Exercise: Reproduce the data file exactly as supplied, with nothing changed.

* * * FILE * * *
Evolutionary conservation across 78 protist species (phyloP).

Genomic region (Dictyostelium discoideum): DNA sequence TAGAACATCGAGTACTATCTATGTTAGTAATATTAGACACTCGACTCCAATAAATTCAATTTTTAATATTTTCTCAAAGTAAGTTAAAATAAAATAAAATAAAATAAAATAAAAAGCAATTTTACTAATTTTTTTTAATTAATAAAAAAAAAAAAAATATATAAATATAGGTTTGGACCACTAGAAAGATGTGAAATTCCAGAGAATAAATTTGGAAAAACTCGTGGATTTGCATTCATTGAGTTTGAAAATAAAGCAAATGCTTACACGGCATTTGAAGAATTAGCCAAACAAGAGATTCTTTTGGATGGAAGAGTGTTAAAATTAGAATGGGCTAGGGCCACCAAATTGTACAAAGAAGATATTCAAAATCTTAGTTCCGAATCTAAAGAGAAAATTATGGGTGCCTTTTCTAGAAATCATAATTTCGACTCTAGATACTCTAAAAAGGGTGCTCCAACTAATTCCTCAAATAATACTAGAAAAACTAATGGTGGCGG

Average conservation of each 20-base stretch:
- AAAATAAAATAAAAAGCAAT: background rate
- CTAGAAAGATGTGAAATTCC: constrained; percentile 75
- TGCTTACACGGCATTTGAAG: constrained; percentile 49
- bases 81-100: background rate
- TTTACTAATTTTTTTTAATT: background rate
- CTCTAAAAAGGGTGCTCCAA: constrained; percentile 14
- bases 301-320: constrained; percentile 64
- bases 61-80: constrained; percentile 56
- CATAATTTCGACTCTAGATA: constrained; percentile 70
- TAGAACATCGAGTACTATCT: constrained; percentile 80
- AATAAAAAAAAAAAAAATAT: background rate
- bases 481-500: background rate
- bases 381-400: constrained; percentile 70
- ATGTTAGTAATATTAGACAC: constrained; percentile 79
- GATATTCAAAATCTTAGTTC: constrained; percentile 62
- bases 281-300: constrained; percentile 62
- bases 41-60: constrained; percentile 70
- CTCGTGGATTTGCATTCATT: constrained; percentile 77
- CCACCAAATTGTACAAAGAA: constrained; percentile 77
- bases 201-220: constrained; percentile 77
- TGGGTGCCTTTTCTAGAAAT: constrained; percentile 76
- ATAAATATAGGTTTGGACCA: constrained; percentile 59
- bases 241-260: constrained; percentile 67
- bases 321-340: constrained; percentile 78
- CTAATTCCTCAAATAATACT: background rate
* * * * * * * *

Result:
Evolutionary conservation across 78 protist species (phyloP).

Genomic region (Dictyostelium discoideum): DNA sequence TAGAACATCGAGTACTATCTATGTTAGTAATATTAGACACTCGACTCCAATAAATTCAATTTTTAATATTTTCTCAAAGTAAGTTAAAATAAAATAAAATAAAATAAAATAAAAAGCAATTTTACTAATTTTTTTTAATTAATAAAAAAAAAAAAAATATATAAATATAGGTTTGGACCACTAGAAAGATGTGAAATTCCAGAGAATAAATTTGGAAAAACTCGTGGATTTGCATTCATTGAGTTTGAAAATAAAGCAAATGCTTACACGGCATTTGAAGAATTAGCCAAACAAGAGATTCTTTTGGATGGAAGAGTGTTAAAATTAGAATGGGCTAGGGCCACCAAATTGTACAAAGAAGATATTCAAAATCTTAGTTCCGAATCTAAAGAGAAAATTATGGGTGCCTTTTCTAGAAATCATAATTTCGACTCTAGATACTCTAAAAAGGGTGCTCCAACTAATTCCTCAAATAATACTAGAAAAACTAATGGTGGCGG

Average conservation of each 20-base stretch:
- AAAATAAAATAAAAAGCAAT: background rate
- CTAGAAAGATGTGAAATTCC: constrained; percentile 75
- TGCTTACACGGCATTTGAAG: constrained; percentile 49
- bases 81-100: background rate
- TTTACTAATTTTTTTTAATT: background rate
- CTCTAAAAAGGGTGCTCCAA: constrained; percentile 14
- bases 301-320: constrained; percentile 64
- bases 61-80: constrained; percentile 56
- CATAATTTCGACTCTAGATA: constrained; percentile 70
- TAGAACATCGAGTACTATCT: constrained; percentile 80
- AATAAAAAAAAAAAAAATAT: background rate
- bases 481-500: background rate
- bases 381-400: constrained; percentile 70
- ATGTTAGTAATATTAGACAC: constrained; percentile 79
- GATATTCAAAATCTTAGTTC: constrained; percentile 62
- bases 281-300: constrained; percentile 62
- bases 41-60: constrained; percentile 70
- CTCGTGGATTTGCATTCATT: constrained; percentile 77
- CCACCAAATTGTACAAAGAA: constrained; percentile 77
- bases 201-220: constrained; percentile 77
- TGGGTGCCTTTTCTAGAAAT: constrained; percentile 76
- ATAAATATAGGTTTGGACCA: constrained; percentile 59
- bases 241-260: constrained; percentile 67
- bases 321-340: constrained; percentile 78
- CTAATTCCTCAAATAATACT: background rate